Last week we asked our readers for topics they would like us to cover on Balancing the Basin; and we received several questions about hydrilla at J. Strom Thurmond Lake. This post provides an update on the hydrilla issue and potential treatment.

Hydrilla, an invasive aquatic plant, has gradually expanded its reach along Thurmond Lake’s shoreline since the mid-‘90s. Hydrilla is present along approximately 53 percent of Thurmond’s shoreline. Since water depth and available nutrients limit its growth, hydrilla only impacts about 7 percent of the lake’s total surface acreage.

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What topics would you like to read about on Balancing the Basin?

Reader feedback has gone a long way in assisting us to know what kind of information is in demand from our stakeholders. We’d like to thank our readers and stakeholders for your contribution in making Balancing the Basin a source for timely and useful information.

We’d like your feedback if there are topics you think need more attention, or if you have recommendations for any topic not yet covered. Our goal is to keep the information here relevant and in demand. To a great extent we depend on your input for this.

If you have a story idea, a suggestion or other feedback, please share it with us in the comments section below. We also welcome suggestions via email at CESAS-CCO@usace.army.mil.

Thanks for reading us!

~Russell Wicke, Corporate Communications Officer

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May rainfall ranks normal

After receiving above-average rainfall in April, the Savannah River reservoirs recorded normal rainfall levels for the month of May. The Hartwell sub-basin received 98.6 percent of normal rainfall for the month, and Thurmond received 101.7 percent of normal.


Nearly half of the month’s rainfall occurred in a single rain event on May 15—dumping 2.7 inches at both Hartwell and Russell and 2.3 inches at Thurmond.

Lake levels remained fairly constant throughout the month. Hartwell Lake remained within 1 foot above full summer pool (660 feet above mean sea level) and Thurmond Lake remained within 1 foot below full pool (330 ft-msl). We continue to target an elevation of about a half foot below full pool at Thurmond while workers perform gate repairs at the dam.

~Tracy Robillard, public affairs specialist


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Corps social media campaign promotes life jackets, offers prizes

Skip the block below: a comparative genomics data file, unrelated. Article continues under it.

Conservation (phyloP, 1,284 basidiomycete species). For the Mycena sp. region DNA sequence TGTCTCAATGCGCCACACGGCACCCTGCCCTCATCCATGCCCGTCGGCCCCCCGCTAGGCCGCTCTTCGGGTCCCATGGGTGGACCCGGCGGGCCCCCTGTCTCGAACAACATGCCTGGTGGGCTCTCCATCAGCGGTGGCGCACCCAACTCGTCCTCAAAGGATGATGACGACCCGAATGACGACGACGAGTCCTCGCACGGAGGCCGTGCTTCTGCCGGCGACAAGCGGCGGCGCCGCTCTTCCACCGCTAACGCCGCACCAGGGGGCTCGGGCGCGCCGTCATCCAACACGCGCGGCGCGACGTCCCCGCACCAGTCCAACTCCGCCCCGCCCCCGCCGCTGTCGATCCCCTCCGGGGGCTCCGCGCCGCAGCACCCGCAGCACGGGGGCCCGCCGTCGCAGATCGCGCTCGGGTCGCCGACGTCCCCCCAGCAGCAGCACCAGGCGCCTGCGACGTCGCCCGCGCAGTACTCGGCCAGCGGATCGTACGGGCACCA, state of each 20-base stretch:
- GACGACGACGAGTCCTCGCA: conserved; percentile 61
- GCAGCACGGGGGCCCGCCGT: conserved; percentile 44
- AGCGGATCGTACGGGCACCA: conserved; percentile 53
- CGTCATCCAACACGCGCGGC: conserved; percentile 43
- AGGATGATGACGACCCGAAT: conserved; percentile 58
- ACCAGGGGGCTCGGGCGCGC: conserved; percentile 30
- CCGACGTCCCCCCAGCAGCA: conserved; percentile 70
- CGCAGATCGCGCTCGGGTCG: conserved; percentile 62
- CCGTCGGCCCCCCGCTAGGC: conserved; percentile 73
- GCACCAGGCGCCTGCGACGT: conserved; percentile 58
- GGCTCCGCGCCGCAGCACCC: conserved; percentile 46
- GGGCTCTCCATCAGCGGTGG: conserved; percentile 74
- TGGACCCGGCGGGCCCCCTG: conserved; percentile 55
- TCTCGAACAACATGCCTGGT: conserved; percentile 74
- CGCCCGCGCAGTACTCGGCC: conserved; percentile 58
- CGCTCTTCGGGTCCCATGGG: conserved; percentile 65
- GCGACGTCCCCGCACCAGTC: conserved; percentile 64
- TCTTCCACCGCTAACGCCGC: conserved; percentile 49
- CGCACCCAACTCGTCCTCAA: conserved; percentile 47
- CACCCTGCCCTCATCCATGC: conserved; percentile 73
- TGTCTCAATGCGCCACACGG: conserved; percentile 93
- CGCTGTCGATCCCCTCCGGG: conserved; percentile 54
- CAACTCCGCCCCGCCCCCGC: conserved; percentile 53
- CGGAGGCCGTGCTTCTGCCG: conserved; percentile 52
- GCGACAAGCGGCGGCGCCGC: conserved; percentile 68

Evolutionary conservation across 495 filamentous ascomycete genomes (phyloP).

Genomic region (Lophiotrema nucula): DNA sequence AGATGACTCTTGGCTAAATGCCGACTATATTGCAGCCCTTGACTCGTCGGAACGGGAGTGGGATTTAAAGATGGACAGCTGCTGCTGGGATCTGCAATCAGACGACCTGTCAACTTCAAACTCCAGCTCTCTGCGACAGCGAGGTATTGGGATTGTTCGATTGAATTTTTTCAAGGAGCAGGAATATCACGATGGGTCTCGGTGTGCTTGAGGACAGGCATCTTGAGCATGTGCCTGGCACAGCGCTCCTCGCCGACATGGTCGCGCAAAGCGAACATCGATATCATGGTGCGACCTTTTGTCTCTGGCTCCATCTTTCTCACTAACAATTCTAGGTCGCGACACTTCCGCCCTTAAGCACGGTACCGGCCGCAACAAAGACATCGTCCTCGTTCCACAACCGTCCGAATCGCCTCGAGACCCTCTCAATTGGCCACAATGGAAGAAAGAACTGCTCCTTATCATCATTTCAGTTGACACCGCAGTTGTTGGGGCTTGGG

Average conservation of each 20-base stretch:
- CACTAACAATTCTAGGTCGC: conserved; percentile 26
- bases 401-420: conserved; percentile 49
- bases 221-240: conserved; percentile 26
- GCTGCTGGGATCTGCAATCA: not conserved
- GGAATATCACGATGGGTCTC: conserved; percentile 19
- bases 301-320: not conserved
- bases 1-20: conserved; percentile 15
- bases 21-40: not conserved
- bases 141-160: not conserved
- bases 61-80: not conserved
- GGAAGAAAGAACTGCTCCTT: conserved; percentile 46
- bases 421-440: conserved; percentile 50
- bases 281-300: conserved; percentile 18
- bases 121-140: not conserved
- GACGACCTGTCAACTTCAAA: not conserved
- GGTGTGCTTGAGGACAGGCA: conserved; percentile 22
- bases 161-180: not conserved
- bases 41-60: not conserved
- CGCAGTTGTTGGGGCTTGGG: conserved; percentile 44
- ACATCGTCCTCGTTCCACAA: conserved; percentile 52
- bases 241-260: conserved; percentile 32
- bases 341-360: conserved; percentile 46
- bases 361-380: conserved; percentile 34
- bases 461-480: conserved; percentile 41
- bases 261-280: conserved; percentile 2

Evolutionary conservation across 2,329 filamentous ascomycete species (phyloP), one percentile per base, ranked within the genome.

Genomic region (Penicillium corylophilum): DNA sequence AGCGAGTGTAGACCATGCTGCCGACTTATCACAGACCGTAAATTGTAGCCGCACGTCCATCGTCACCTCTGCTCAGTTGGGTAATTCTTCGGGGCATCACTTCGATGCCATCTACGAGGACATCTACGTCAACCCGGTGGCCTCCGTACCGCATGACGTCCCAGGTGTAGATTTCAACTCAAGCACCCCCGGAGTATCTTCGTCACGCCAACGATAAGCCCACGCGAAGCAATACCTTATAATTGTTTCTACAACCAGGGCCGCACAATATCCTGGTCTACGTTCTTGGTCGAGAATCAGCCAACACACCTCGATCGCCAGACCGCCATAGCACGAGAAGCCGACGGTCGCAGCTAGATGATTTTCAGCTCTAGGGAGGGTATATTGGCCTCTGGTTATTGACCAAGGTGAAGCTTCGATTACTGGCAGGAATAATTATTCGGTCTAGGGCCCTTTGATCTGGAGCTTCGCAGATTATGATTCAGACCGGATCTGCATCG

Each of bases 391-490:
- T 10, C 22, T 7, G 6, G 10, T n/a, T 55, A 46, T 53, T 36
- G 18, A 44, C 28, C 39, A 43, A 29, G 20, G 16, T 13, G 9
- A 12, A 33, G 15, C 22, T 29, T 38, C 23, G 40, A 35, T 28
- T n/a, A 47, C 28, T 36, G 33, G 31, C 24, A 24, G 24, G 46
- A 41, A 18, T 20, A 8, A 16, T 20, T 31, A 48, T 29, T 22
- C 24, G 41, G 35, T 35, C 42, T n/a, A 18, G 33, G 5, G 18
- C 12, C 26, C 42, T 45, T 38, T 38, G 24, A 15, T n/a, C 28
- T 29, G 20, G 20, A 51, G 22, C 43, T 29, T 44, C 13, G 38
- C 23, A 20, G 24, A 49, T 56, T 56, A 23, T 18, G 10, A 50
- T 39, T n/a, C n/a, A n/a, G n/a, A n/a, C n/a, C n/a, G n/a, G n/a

This summer the U.S. Army Corps of Engineers Savannah District is promoting life jacket use with the WEAR IT to Win It campaign on Facebook and Twitter.

Now through Labor Day weekend, the Corps is offering prizes to those who submit photos of themselves or their friends and family wearing a life jacket. WearIt

The public is encouraged to post photos to the Savannah District Facebook page at www.facebook.com/savannahcorps or tweet them using the Savannah District Twitter handle @SavannahCorps and the hashtag #WEARIT.

Every Wednesday, the Savannah District’s Corporate Communications Office will select a photo that was posted during the previous calendar week and award a prize. Photos will be judged based on subject matter, focus, creativity and overall emphasis on water safety.

Prizes include free campsite reservations, picnic shelter reservations and daily passes at Corps-managed facilities at Hartwell Lake and J. Strom Thurmond Lake. Additionally, all winners will receive a free Coast Guard-approved Type IV boat throw cushion and a distress whistle courtesy of Sea Tow Clarks Hill/Thurmond Lake. Winners will be announced and notified via the social networking site on which they submitted the photo.

See complete details about WEAR IT to Win It at: http://balancingthebasin.armylive.dodlive.mil/wearit

“Social media sites like Facebook and Twitter have become primary sources of public information, so we are excited about launching this campaign to engage people on the socialsphere,” said Tracy Robillard, social media manager for the Savannah District. “We want people to get creative and have fun—all while sharing a very important water safety message to always wear your life jacket when you are in, on, or near the water.”

For questions about the WEAR IT to Win It! Campaign, contact Tracy Robillard at 912-652-5450 or Tracy.K.Robillard@usace.army.mil.


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Our outlook on summer reservoir levels

While summer doesn’t officially start until June 21, to most of us in the Savannah River Basin, it feels like summer is already here. Temperatures are heating up, the ground is drying, and the trees are lush and green as they enter their peak season.

So what does that mean for reservoir levels? As the summer progresses, we will likely experience a dip in lake levels.

“Even with 100 percent of normal rainfall, the pools rise and fall at certain times of the year,” said Stan Simpson, a hydrologist with the Savannah District. “This is evident in the pool plots when you look at the average elevation line.”